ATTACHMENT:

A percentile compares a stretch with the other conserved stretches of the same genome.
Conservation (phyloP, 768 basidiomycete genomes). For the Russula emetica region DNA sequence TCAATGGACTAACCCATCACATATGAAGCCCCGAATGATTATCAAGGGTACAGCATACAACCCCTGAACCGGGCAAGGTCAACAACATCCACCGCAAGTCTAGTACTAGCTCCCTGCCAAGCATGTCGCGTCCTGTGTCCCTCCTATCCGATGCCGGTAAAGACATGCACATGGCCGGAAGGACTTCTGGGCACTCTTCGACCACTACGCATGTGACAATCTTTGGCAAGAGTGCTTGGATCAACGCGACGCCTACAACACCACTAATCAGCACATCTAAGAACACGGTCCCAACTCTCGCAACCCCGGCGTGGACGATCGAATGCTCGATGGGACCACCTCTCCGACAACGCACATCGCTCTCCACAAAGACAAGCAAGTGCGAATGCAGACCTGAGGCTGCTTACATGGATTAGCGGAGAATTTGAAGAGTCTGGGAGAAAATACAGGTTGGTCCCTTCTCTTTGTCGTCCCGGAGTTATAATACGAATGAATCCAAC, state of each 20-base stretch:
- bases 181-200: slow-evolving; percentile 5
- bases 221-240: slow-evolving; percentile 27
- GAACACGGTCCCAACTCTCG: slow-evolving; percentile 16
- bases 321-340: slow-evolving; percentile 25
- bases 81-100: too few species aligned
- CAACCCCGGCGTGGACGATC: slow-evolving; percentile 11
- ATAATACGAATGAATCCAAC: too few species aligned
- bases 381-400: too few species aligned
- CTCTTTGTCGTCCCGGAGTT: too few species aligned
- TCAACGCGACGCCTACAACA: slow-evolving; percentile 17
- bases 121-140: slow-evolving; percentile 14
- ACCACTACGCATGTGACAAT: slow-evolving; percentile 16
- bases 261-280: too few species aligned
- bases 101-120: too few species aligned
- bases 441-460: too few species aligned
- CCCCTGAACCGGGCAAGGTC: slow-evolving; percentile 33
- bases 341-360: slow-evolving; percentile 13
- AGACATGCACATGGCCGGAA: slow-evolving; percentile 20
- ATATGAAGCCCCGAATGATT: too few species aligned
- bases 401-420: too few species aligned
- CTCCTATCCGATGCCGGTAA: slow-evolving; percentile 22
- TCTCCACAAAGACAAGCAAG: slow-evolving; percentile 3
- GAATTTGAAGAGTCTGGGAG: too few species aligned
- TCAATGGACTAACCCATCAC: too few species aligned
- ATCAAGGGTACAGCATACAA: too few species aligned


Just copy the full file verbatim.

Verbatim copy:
A percentile compares a stretch with the other conserved stretches of the same genome.
Conservation (phyloP, 768 basidiomycete genomes). For the Russula emetica region DNA sequence TCAATGGACTAACCCATCACATATGAAGCCCCGAATGATTATCAAGGGTACAGCATACAACCCCTGAACCGGGCAAGGTCAACAACATCCACCGCAAGTCTAGTACTAGCTCCCTGCCAAGCATGTCGCGTCCTGTGTCCCTCCTATCCGATGCCGGTAAAGACATGCACATGGCCGGAAGGACTTCTGGGCACTCTTCGACCACTACGCATGTGACAATCTTTGGCAAGAGTGCTTGGATCAACGCGACGCCTACAACACCACTAATCAGCACATCTAAGAACACGGTCCCAACTCTCGCAACCCCGGCGTGGACGATCGAATGCTCGATGGGACCACCTCTCCGACAACGCACATCGCTCTCCACAAAGACAAGCAAGTGCGAATGCAGACCTGAGGCTGCTTACATGGATTAGCGGAGAATTTGAAGAGTCTGGGAGAAAATACAGGTTGGTCCCTTCTCTTTGTCGTCCCGGAGTTATAATACGAATGAATCCAAC, state of each 20-base stretch:
- bases 181-200: slow-evolving; percentile 5
- bases 221-240: slow-evolving; percentile 27
- GAACACGGTCCCAACTCTCG: slow-evolving; percentile 16
- bases 321-340: slow-evolving; percentile 25
- bases 81-100: too few species aligned
- CAACCCCGGCGTGGACGATC: slow-evolving; percentile 11
- ATAATACGAATGAATCCAAC: too few species aligned
- bases 381-400: too few species aligned
- CTCTTTGTCGTCCCGGAGTT: too few species aligned
- TCAACGCGACGCCTACAACA: slow-evolving; percentile 17
- bases 121-140: slow-evolving; percentile 14
- ACCACTACGCATGTGACAAT: slow-evolving; percentile 16
- bases 261-280: too few species aligned
- bases 101-120: too few species aligned
- bases 441-460: too few species aligned
- CCCCTGAACCGGGCAAGGTC: slow-evolving; percentile 33
- bases 341-360: slow-evolving; percentile 13
- AGACATGCACATGGCCGGAA: slow-evolving; percentile 20
- ATATGAAGCCCCGAATGATT: too few species aligned
- bases 401-420: too few species aligned
- CTCCTATCCGATGCCGGTAA: slow-evolving; percentile 22
- TCTCCACAAAGACAAGCAAG: slow-evolving; percentile 3
- GAATTTGAAGAGTCTGGGAG: too few species aligned
- TCAATGGACTAACCCATCAC: too few species aligned
- ATCAAGGGTACAGCATACAA: too few species aligned